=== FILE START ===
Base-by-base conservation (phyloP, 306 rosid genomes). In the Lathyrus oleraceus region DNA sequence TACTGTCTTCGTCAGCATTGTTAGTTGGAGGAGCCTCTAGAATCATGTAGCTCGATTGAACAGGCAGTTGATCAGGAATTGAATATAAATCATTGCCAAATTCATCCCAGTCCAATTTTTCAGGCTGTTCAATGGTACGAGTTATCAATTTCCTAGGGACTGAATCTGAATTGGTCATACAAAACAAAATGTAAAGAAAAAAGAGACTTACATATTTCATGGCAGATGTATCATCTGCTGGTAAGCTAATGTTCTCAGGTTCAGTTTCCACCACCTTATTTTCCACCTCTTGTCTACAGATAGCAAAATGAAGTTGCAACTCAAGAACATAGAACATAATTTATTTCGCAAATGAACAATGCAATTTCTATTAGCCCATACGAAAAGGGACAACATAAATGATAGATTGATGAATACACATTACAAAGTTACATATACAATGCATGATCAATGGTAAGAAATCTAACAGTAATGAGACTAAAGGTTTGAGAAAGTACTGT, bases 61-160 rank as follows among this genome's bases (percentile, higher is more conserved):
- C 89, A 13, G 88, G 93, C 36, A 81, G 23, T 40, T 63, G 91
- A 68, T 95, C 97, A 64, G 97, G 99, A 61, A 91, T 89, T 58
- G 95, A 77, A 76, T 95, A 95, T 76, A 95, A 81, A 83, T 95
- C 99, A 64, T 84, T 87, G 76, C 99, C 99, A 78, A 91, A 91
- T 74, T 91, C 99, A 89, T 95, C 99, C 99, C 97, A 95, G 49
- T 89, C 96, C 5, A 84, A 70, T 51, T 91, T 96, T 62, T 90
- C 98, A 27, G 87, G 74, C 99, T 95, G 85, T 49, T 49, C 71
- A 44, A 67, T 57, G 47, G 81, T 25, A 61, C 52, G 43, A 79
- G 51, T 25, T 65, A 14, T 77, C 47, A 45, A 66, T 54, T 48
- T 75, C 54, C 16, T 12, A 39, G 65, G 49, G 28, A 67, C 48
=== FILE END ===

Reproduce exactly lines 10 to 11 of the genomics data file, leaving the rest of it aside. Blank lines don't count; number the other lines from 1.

- G 51, T 25, T 65, A 14, T 77, C 47, A 45, A 66, T 54, T 48
- T 75, C 54, C 16, T 12, A 39, G 65, G 49, G 28, A 67, C 48